Battle That Inspired Cinco de Mayo Commemorative Coin

On May 5th, 1862, an army of Mexican citizens and soldiers defeated a well-armed French troop nearly three times its size. The battle at Puebla was a moral victory for Mexico, but it was not a battle that led to independence. Mexico declared independence from Spain on September 16, 1810. A commemorative coin was issued to honor the battle at Puebla on its centennial in 1962. The coin itself is a glory to behold.

There are two coins in the centennial series: one silver and one gold. Each coin features a different design honoring the Puebla people’s victory The gold coin’s obverse design features General Ignacio Zaragoza Seguín, who helped lead Mexican troops at Puebla to victory. In addition to his portrait, the coin includes text commemorating the battle of Cinco de Mayo. The reverse features the same design found in the middle of the Mexican flag: an eagle eating a snake, while sitting atop a cactus.

The obverse of the silver Puebla coin features a man riding a horse with a cannonball and cannon in the background. The man on horseback represents the farmers and citizens of Puebla. Many poorly armed citizens rode on horseback during the battle. Their mastery of the local landscape was a major factor in the victory. The reverse of the silver Puebla coin is the same as the gold version of the coin. The shared reverse design has a fascinating history itself.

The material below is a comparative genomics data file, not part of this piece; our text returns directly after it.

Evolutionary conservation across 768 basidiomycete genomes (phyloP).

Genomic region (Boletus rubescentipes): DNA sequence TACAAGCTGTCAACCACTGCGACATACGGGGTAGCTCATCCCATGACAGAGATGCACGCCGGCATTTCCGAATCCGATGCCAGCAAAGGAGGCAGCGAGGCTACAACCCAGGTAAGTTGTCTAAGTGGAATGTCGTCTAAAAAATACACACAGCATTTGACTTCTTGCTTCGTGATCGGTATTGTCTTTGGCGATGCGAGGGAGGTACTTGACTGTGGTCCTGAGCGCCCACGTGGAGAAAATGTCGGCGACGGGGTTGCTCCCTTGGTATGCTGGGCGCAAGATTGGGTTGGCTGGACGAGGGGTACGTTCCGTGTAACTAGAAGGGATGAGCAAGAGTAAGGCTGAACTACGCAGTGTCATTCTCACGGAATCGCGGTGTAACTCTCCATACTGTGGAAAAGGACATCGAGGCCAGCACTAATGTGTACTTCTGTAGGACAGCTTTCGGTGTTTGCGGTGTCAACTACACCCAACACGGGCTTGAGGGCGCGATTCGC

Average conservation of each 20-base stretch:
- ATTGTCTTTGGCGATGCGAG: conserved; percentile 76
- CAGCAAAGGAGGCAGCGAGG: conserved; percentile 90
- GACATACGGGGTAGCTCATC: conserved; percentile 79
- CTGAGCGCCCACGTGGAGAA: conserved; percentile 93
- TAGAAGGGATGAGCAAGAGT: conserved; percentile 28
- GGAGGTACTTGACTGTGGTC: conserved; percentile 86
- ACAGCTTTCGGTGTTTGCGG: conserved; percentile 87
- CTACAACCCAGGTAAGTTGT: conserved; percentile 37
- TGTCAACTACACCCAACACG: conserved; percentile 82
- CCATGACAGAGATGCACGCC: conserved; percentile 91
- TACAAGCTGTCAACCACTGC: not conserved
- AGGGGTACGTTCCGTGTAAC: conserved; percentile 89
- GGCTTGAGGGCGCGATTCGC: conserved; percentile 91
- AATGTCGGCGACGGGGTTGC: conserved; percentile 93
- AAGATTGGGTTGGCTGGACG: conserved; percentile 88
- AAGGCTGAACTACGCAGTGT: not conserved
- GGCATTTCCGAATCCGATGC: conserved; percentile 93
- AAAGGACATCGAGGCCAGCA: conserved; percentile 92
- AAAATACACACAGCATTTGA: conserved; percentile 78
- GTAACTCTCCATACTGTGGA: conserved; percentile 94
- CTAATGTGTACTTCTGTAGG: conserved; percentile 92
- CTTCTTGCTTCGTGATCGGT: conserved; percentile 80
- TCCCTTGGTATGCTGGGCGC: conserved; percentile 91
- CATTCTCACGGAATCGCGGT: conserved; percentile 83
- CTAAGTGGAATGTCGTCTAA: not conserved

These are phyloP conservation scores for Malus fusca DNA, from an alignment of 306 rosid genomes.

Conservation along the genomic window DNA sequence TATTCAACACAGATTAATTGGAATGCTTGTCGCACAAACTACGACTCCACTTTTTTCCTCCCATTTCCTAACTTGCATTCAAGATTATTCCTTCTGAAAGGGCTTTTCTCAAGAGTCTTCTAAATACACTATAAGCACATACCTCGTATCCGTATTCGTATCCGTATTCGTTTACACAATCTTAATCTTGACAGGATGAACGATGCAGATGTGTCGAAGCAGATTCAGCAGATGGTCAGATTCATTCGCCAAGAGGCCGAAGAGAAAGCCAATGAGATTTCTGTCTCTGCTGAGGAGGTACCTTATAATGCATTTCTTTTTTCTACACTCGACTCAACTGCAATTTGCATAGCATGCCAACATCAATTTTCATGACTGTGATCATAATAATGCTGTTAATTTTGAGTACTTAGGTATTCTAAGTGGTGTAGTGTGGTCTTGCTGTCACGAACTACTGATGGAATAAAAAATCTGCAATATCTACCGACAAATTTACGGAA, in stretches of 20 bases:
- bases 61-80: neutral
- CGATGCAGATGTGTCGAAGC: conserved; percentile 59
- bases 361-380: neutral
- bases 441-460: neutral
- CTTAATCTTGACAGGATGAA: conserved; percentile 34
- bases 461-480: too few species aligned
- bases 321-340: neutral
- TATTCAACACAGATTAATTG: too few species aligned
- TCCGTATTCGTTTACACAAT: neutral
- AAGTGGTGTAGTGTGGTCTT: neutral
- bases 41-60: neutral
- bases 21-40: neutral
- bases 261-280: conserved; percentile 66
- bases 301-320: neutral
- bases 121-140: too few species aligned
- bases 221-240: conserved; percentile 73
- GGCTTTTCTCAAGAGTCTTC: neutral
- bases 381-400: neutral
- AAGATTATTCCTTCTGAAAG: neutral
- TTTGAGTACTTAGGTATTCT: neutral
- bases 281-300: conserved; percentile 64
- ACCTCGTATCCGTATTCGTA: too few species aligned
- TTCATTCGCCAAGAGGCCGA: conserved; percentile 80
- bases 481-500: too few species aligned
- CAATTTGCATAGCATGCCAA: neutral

The image on the Mexican flag, and the reverse side of both coins, is the fruition of an Aztec prophecy. The vision was said to come from one of their gods, and instructed them to build their empire when they found the image described. Aztecs were said to have indeed seen this very image on an island in Lake Anahauc, fulfilling the prophecy. That location is now the site of Mexico City.

The gold coins contain half an ounce of gold and were uncirculated. The silver coins were circulated, and contain very little actual silver. Because of the coins’ major differences in composition, and the fact that one was uncirculated, the two coins vary drastically in price. In good condition, the gold coin is worth over a thousand dollars, whereas the silver coin, even in good condition, is worth less than twenty dollars.

From a battle where angry farmers holding garden hoes helped defeat a well-armed French army to an Aztec vision resulting in a modern metropolis, both the gold and silver Puebla coins honor the proud history of Mexico. Curious about the Puebla or other commemorative coins? Come into Liberty Coin & Currency. We love to talk about any and all coins.

Liberty Coin & Currency specializes in rare coins and currency. We are a family-owned business located in Portland and Vancouver. We also buy gold, silver, diamonds, and jewelry. Visit us first for a free evaluation.

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